(Photo above by Gya Den / Pexels)
Since you wrangled time away from work and paid a large bill for hotel and travel, the stakes are high when you’re on vacation. And as you navigate unfamiliar places or spend time sequestered with family and friends—it’s easy for vacations to become 50 shades of craziness and stress.
At their best, vacations are profound. They can refresh us, fill us with wonder and teach us about the world. Good vacations are also proven to reduce stress, help prevent heart disease and increase productivity at our job. However, there are equal amounts of pitfalls. So how can we make the most of our vacation?
Strategies on how to take a great vacation fall into two general camps: the under-planned “go with the flow” approach, which typically means hours wasted getting lost, waiting in unnecessary lines or discovering you just ate at the 108th best grilled cheese sandwich shop in Oregon; or the uber-planned “check all the boxes” strategy, where every notable local attraction and restaurant you read about in Lonely Planet has been snugly crammed into a 72-hour period.
Buddhism teaches that happiness is not dependent where we are at that moment, but how we feel on the inside. That’s why it’s crucial to chant Nam-myoho-renge-kyo when we’re on vacation, because being on vacation alone will not make us truly fulfilled. Chanting inspires us to bring out our best selves and take in our trip in the best possible state of mind.
Buddhism teaches that happiness is not dependent where we are at that moment, but how we feel on the inside.
Here are a few tips on how Buddhist practice can enhance your vacation.
Set aside time each morning to chant Nam-myoho-renge-kyo
Chanting Nam-myoho-renge-kyo is a tool to bring out our highest possible state of life. In a relationship, it helps us to be more compassionate. At school, it can inspire us to work a little harder. And on vacation, it can help us to relax in the wisest, most refreshing way.
How? First, chanting Nam-myoho-renge-kyo helps us to tap into our wisdom. We set our minds on having the best possible vacation, then from that determination we squeeze out the wisdom for exactly how to do that.
This can translate as practical strategies for your vacation. One travel expert recommends setting boundaries so you can truly relax. This can include deciding to only check your phone or email twice a day. Or only going on social media once a day so you can truly enjoy the moment.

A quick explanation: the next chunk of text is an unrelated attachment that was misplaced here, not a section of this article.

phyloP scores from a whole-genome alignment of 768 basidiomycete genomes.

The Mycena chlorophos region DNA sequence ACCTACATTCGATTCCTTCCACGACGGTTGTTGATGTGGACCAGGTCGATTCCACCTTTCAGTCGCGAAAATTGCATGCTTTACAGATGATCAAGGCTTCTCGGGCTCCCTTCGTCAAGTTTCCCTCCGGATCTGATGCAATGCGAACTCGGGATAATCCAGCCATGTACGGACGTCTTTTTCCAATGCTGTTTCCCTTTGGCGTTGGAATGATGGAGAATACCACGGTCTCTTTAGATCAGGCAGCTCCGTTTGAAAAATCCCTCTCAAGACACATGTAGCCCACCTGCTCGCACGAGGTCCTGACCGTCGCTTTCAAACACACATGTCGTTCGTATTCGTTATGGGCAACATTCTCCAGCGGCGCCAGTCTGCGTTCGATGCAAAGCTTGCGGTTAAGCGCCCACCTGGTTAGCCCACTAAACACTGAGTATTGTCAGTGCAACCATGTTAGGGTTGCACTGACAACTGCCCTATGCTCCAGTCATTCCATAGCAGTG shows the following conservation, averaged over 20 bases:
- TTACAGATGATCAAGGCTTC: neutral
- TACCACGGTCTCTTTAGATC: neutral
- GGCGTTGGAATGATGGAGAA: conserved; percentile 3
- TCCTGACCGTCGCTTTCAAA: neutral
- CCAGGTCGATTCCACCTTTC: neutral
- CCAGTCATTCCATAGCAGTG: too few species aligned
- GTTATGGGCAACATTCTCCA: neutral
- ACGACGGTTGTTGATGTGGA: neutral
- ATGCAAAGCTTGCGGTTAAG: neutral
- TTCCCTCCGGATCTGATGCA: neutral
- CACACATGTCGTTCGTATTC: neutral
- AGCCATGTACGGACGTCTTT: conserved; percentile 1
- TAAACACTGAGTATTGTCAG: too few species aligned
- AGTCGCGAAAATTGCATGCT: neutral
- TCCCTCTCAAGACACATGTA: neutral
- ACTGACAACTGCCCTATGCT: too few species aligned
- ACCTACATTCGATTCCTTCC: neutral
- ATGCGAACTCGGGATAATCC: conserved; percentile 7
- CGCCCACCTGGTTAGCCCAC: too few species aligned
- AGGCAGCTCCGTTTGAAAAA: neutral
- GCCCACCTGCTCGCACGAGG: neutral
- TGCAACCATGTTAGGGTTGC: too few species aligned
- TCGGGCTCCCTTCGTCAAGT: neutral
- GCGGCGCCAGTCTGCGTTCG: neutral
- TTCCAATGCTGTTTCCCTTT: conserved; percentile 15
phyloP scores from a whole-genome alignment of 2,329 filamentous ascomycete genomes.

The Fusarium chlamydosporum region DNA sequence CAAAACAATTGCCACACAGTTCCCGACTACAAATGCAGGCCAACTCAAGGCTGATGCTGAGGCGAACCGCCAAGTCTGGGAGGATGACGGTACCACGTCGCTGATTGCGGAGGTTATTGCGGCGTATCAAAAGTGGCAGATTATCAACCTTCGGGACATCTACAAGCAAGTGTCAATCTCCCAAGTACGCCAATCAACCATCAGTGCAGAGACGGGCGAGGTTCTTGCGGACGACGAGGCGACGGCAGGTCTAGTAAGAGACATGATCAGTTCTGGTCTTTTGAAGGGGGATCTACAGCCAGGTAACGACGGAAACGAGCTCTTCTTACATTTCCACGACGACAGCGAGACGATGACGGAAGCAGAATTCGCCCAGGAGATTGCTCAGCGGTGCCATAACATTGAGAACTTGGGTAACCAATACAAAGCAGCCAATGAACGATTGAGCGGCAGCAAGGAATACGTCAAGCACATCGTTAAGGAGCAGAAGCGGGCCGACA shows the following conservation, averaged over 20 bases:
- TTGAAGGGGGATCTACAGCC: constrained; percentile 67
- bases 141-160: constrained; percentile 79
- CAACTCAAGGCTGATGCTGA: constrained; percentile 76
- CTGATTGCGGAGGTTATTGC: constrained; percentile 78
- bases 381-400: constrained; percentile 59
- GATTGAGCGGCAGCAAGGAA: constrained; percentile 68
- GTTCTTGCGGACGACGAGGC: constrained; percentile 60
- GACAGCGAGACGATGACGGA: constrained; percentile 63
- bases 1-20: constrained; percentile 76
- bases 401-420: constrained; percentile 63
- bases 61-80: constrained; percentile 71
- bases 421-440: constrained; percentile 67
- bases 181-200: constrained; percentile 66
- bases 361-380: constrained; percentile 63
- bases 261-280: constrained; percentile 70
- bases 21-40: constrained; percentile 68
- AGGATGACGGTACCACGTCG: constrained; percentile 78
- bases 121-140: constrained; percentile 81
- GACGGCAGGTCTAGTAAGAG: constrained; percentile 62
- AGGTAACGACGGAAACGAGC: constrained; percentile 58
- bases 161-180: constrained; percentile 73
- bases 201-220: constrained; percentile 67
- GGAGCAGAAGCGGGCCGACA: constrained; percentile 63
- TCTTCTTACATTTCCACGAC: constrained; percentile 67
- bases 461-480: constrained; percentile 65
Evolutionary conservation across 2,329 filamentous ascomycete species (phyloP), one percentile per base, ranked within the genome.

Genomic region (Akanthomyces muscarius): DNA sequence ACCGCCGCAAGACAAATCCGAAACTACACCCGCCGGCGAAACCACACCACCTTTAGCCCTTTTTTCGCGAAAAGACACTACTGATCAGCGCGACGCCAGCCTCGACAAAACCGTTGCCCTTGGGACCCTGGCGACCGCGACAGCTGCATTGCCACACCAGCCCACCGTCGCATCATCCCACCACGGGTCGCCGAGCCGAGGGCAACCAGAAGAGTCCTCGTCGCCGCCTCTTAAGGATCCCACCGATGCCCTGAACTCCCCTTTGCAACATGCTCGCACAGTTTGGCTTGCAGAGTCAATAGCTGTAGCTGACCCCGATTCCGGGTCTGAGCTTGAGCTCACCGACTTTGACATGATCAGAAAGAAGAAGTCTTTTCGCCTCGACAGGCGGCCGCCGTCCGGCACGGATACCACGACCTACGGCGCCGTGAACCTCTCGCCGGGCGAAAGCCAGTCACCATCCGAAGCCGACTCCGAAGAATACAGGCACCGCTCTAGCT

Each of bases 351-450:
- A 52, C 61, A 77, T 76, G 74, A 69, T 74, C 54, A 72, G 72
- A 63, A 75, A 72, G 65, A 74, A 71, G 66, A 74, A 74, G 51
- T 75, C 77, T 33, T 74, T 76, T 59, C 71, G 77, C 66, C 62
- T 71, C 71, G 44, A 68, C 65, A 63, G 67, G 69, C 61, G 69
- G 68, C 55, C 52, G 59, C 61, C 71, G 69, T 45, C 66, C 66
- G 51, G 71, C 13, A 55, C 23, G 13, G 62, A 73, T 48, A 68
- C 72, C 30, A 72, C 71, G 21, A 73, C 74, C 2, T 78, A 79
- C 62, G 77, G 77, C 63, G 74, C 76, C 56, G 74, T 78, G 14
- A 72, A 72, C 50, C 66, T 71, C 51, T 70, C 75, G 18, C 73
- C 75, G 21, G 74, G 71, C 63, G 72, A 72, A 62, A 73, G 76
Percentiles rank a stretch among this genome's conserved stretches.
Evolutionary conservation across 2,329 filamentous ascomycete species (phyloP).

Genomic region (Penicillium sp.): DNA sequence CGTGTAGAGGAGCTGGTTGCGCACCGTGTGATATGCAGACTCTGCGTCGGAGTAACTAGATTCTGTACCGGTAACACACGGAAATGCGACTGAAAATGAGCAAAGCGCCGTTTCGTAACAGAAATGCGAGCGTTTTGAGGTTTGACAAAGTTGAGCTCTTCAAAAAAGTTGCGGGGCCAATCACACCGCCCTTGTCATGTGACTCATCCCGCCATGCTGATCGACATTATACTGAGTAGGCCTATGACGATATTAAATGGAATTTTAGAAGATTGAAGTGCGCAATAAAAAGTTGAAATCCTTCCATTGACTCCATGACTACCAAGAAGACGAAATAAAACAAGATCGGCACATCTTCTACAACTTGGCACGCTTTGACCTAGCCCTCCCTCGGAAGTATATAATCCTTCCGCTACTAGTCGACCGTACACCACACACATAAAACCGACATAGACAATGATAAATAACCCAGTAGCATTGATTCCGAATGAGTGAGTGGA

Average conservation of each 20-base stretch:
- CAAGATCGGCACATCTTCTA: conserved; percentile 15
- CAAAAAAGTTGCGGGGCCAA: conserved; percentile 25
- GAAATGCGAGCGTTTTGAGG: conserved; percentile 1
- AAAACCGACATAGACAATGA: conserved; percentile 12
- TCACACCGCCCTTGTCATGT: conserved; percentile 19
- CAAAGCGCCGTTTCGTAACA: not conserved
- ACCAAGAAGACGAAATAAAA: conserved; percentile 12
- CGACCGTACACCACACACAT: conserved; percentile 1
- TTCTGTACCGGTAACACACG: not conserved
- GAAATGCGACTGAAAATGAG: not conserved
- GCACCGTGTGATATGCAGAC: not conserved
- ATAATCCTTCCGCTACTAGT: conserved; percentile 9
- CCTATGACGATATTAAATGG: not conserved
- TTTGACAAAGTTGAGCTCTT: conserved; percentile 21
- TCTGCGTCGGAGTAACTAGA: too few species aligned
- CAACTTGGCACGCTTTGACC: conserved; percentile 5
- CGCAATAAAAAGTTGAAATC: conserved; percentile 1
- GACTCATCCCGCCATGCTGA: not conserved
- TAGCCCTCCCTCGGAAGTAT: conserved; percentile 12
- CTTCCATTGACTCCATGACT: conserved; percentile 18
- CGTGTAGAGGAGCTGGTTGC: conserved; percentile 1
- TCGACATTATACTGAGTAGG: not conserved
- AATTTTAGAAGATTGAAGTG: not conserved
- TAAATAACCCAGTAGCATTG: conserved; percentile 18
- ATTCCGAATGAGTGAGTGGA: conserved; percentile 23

Chanting can also help you find the wise balance between seeing the sites you want to see while scheduling time to just relax and do nothing. One travel writer plans to see only two sites a day, so they are never in a particular rush and have time to take in the little things.
Chanting inspires us to stay in the moment.
Second, chanting Nam-myoho-renge-kyo helps you to savor each moment. During your time chanting, you can swat away negative thoughts or critical self-talk that distracts you from actually enjoying yourself. Here’s a guide we created a few months ago on how to do nothing.
In other words, chanting can make sunsets prettier or ancient ruins more breathtaking. How? It deepens our sense of appreciation and wonder. Pretty amazing.
Chanting helps us stay cool when things heat up.
Lastly, chanting Nam-myoho-renge-kyo helps our big hearts shine. This means if something goes awry on our vacation, we don’t catastrophize. We find ways to stay calm and make the most of it.
Buddhist philosopher and teacher Josei Toda shared this wise observation after seeing a glass cup and a pitcher crash and break:
The pitcher may claim, “I broke because I was hit by the glass cup,” and the cup may say “I broke because I was hit by the pitcher.” In fact, they broke because both inherently possess the tendency to break. What would have happened if this were a clash between a piece of cotton and a glass cup? They would never break. Faith is the same. People think they are unhappy because of other people, but that is wrong. If we become the cotton, others will never “break” us. It is pointless to blame others. We must change our own destiny.
In other words, chanting helps us stay even-keeled and have compassion for others. If some mishap happens or if a travel partner gets under our skin, it doesn’t have to derail our vacation. We can find a way to break through the situation.
So, as we pack for our summer getaways, remember that the most essential item to bring is not our sunglasses, it’s our Buddhability.